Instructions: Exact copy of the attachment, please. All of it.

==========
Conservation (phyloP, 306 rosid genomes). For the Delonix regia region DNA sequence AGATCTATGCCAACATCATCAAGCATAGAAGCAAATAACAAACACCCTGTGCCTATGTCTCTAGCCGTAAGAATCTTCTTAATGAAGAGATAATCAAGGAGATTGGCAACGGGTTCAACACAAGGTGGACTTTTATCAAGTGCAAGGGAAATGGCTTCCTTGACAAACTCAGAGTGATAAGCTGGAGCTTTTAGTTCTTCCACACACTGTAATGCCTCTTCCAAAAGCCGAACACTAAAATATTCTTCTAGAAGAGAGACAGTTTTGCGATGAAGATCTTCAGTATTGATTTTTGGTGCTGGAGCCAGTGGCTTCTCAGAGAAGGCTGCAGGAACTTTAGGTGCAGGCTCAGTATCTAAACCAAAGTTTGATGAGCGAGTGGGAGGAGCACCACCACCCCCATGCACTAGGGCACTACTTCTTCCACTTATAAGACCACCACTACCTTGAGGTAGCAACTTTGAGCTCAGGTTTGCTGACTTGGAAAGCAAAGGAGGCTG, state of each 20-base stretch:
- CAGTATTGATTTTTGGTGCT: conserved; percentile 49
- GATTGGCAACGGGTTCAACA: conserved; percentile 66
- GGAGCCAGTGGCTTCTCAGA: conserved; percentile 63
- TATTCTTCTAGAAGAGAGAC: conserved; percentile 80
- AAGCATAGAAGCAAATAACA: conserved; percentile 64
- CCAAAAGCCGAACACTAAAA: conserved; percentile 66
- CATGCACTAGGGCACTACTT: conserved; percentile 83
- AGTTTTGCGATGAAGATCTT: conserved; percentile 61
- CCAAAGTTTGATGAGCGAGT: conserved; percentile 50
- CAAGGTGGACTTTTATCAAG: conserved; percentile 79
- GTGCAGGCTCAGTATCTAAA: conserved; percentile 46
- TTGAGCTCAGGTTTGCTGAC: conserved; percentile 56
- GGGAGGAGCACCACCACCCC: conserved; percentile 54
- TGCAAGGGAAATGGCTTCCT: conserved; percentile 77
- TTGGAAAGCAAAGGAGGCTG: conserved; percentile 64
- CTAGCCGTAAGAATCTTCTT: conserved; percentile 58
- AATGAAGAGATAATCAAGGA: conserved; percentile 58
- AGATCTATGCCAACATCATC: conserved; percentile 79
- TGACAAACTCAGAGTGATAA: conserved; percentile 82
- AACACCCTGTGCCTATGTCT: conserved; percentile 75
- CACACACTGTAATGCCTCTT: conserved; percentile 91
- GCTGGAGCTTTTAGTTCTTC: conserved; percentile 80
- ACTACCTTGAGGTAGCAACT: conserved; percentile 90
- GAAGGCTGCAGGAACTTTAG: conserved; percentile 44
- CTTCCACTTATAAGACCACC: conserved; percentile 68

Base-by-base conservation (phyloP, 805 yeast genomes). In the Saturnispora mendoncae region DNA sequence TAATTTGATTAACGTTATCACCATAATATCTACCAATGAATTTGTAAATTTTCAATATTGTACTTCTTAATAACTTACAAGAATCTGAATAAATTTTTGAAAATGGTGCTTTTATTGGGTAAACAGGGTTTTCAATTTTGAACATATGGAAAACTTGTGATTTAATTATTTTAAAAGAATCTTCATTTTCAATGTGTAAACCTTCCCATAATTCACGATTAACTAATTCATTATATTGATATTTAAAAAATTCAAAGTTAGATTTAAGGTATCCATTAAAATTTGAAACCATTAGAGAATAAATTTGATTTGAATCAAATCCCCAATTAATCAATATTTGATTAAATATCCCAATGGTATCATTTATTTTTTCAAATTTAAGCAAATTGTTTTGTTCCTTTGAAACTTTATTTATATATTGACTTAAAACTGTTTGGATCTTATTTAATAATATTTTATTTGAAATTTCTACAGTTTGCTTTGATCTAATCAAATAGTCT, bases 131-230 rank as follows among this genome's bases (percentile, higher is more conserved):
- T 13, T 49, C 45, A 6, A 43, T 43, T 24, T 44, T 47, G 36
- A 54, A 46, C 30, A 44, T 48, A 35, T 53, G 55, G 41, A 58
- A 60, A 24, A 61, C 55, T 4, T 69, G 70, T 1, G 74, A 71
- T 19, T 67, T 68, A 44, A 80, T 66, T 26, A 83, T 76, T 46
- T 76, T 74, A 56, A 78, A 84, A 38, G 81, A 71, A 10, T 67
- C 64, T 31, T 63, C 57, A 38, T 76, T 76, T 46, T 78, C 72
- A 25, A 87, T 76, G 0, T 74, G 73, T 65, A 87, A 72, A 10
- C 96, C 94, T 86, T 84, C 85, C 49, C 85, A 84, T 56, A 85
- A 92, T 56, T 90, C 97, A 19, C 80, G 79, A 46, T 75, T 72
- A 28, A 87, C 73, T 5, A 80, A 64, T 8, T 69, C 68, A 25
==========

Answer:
Conservation (phyloP, 306 rosid genomes). For the Delonix regia region DNA sequence AGATCTATGCCAACATCATCAAGCATAGAAGCAAATAACAAACACCCTGTGCCTATGTCTCTAGCCGTAAGAATCTTCTTAATGAAGAGATAATCAAGGAGATTGGCAACGGGTTCAACACAAGGTGGACTTTTATCAAGTGCAAGGGAAATGGCTTCCTTGACAAACTCAGAGTGATAAGCTGGAGCTTTTAGTTCTTCCACACACTGTAATGCCTCTTCCAAAAGCCGAACACTAAAATATTCTTCTAGAAGAGAGACAGTTTTGCGATGAAGATCTTCAGTATTGATTTTTGGTGCTGGAGCCAGTGGCTTCTCAGAGAAGGCTGCAGGAACTTTAGGTGCAGGCTCAGTATCTAAACCAAAGTTTGATGAGCGAGTGGGAGGAGCACCACCACCCCCATGCACTAGGGCACTACTTCTTCCACTTATAAGACCACCACTACCTTGAGGTAGCAACTTTGAGCTCAGGTTTGCTGACTTGGAAAGCAAAGGAGGCTG, state of each 20-base stretch:
- CAGTATTGATTTTTGGTGCT: conserved; percentile 49
- GATTGGCAACGGGTTCAACA: conserved; percentile 66
- GGAGCCAGTGGCTTCTCAGA: conserved; percentile 63
- TATTCTTCTAGAAGAGAGAC: conserved; percentile 80
- AAGCATAGAAGCAAATAACA: conserved; percentile 64
- CCAAAAGCCGAACACTAAAA: conserved; percentile 66
- CATGCACTAGGGCACTACTT: conserved; percentile 83
- AGTTTTGCGATGAAGATCTT: conserved; percentile 61
- CCAAAGTTTGATGAGCGAGT: conserved; percentile 50
- CAAGGTGGACTTTTATCAAG: conserved; percentile 79
- GTGCAGGCTCAGTATCTAAA: conserved; percentile 46
- TTGAGCTCAGGTTTGCTGAC: conserved; percentile 56
- GGGAGGAGCACCACCACCCC: conserved; percentile 54
- TGCAAGGGAAATGGCTTCCT: conserved; percentile 77
- TTGGAAAGCAAAGGAGGCTG: conserved; percentile 64
- CTAGCCGTAAGAATCTTCTT: conserved; percentile 58
- AATGAAGAGATAATCAAGGA: conserved; percentile 58
- AGATCTATGCCAACATCATC: conserved; percentile 79
- TGACAAACTCAGAGTGATAA: conserved; percentile 82
- AACACCCTGTGCCTATGTCT: conserved; percentile 75
- CACACACTGTAATGCCTCTT: conserved; percentile 91
- GCTGGAGCTTTTAGTTCTTC: conserved; percentile 80
- ACTACCTTGAGGTAGCAACT: conserved; percentile 90
- GAAGGCTGCAGGAACTTTAG: conserved; percentile 44
- CTTCCACTTATAAGACCACC: conserved; percentile 68

Base-by-base conservation (phyloP, 805 yeast genomes). In the Saturnispora mendoncae region DNA sequence TAATTTGATTAACGTTATCACCATAATATCTACCAATGAATTTGTAAATTTTCAATATTGTACTTCTTAATAACTTACAAGAATCTGAATAAATTTTTGAAAATGGTGCTTTTATTGGGTAAACAGGGTTTTCAATTTTGAACATATGGAAAACTTGTGATTTAATTATTTTAAAAGAATCTTCATTTTCAATGTGTAAACCTTCCCATAATTCACGATTAACTAATTCATTATATTGATATTTAAAAAATTCAAAGTTAGATTTAAGGTATCCATTAAAATTTGAAACCATTAGAGAATAAATTTGATTTGAATCAAATCCCCAATTAATCAATATTTGATTAAATATCCCAATGGTATCATTTATTTTTTCAAATTTAAGCAAATTGTTTTGTTCCTTTGAAACTTTATTTATATATTGACTTAAAACTGTTTGGATCTTATTTAATAATATTTTATTTGAAATTTCTACAGTTTGCTTTGATCTAATCAAATAGTCT, bases 131-230 rank as follows among this genome's bases (percentile, higher is more conserved):
- T 13, T 49, C 45, A 6, A 43, T 43, T 24, T 44, T 47, G 36
- A 54, A 46, C 30, A 44, T 48, A 35, T 53, G 55, G 41, A 58
- A 60, A 24, A 61, C 55, T 4, T 69, G 70, T 1, G 74, A 71
- T 19, T 67, T 68, A 44, A 80, T 66, T 26, A 83, T 76, T 46
- T 76, T 74, A 56, A 78, A 84, A 38, G 81, A 71, A 10, T 67
- C 64, T 31, T 63, C 57, A 38, T 76, T 76, T 46, T 78, C 72
- A 25, A 87, T 76, G 0, T 74, G 73, T 65, A 87, A 72, A 10
- C 96, C 94, T 86, T 84, C 85, C 49, C 85, A 84, T 56, A 85
- A 92, T 56, T 90, C 97, A 19, C 80, G 79, A 46, T 75, T 72
- A 28, A 87, C 73, T 5, A 80, A 64, T 8, T 69, C 68, A 25